When choosing an online degree program that doesn’t involve math or that has few math courses, you may be tempted to choose something that you aren’t interested in. However, you don’t have to go into a field of study you have no interest in just to get out of math classes. While the list of available options isn’t exhaustive, there are enough fields of study that you can get into without compromising your interest.
4 Tips to Choosing The Right Program
So math isn’t your strong point, that’s okay. You don’t have to tough it out, nor do you have to go into something you aren’t interested in. There are several degree programs that do require math and others that only have two semesters of basic college math. You will be able to find majors that don't require math pretty easily. Some of them include communications, history, sociology, and language studies. These tips can help you choose an online degree with little to no math involved.
1. Choose an Area of Study
The first thing you’ll need to do is choose an area of study. Once you know what area you’re interested in, you can then look into programs that fall under your preference. You may find that there are career paths that don’t involve math that you may not have thought of.
2. Review the Program Syllabus
Once you’ve narrowed down your fields of interest, you’ll then need to look into the course requirements. Universities list the courses that you'll need to take to get a certain degree for each program. Check through the list carefully to see whether or not math is a requirement or an elective.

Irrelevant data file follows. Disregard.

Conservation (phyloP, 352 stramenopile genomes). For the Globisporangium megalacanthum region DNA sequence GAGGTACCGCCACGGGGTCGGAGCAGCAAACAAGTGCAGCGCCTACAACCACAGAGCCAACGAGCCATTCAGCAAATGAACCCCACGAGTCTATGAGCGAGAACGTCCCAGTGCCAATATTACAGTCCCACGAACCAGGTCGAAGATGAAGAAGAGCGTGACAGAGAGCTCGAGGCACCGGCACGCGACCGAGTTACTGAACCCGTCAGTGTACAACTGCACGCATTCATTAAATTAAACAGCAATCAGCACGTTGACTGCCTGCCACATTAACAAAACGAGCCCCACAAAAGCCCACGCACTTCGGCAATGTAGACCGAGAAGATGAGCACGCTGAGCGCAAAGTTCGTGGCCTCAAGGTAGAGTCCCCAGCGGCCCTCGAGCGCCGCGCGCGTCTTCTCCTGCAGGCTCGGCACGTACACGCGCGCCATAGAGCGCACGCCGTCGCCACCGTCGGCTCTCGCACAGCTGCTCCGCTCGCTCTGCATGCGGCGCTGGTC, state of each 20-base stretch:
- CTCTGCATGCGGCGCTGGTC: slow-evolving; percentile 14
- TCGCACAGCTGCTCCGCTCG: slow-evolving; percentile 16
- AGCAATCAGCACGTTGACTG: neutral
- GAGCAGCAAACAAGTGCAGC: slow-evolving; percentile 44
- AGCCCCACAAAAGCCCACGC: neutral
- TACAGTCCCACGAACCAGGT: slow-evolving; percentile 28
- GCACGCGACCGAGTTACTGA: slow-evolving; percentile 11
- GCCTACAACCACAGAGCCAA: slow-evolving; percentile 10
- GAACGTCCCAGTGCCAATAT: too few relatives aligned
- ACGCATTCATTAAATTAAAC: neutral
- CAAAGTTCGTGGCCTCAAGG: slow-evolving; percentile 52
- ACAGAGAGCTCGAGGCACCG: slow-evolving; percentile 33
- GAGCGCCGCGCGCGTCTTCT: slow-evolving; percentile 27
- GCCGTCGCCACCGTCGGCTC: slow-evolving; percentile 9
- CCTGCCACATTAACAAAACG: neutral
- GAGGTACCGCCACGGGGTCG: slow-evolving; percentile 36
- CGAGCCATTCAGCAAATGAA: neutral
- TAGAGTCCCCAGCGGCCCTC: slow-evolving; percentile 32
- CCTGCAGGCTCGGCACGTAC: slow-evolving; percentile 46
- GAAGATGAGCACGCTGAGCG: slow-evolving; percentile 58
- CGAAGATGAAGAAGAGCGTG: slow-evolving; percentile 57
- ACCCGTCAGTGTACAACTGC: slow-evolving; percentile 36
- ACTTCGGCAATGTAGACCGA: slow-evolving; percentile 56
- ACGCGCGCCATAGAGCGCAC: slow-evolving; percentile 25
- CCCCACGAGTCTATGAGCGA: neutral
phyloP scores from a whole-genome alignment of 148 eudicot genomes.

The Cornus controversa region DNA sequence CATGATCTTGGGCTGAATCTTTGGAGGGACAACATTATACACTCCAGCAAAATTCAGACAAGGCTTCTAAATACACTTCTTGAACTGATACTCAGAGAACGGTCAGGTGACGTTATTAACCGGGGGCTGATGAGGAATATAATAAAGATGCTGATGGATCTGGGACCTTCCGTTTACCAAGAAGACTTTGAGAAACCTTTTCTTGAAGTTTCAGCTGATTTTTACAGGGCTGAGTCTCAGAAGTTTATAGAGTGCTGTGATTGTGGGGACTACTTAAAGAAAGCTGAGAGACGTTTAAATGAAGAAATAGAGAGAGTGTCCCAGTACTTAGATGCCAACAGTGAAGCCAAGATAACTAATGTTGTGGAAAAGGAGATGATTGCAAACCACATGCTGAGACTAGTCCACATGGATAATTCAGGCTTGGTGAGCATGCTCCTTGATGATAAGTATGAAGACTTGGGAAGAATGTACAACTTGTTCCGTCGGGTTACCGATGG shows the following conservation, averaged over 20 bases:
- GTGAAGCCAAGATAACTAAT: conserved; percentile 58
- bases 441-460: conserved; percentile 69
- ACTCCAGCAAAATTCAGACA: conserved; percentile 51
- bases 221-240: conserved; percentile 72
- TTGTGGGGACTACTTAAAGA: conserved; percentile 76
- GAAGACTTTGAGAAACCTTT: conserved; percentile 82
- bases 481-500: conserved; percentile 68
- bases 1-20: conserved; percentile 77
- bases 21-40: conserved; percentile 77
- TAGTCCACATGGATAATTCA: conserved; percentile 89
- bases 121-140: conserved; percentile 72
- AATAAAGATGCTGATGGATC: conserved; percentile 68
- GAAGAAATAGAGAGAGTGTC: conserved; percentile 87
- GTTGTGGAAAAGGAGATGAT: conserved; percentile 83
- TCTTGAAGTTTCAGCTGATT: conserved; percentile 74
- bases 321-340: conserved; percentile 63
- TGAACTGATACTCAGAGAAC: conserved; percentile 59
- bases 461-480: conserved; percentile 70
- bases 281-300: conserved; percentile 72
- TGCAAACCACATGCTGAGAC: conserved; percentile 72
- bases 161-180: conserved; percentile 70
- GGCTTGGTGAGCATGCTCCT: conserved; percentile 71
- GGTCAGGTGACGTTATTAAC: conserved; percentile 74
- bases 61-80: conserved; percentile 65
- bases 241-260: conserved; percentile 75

3. Consider Your Area of Interest and Skill
You can use your skills to help you choose a program. If you’re interested in architecture but don’t want to take a math course, you can go into graphic design. You can design 3d buildings and models without needing math to do so. This major uses software to achieve these designs. You’ll get to work on what you’re interested in and good at, but from a unique perspective.
4. Talk to an Advisor
Alternatively, you can speak with an advisor from the school you’re interested in. They are well versed in what programs are available, what they have to offer, and what the requirements are. They can help you to see what options are available and how you can work around your issue with math. They may be able to suit you to a program that fits your interests and skills. Not being good at math doesn’t mean you can’t find a promising career.
Not being interested or good at math doesn’t have to be the end of the world. There are programs of study that don’t require it, and you can still have a successful career and find financial success without it. This is a great time to open up your mind to possibilities. There are many career paths out there, so you don’t have to feel stuck. Talking to a counselor from your school, your intended school, or within the community can help you to get the answers you need.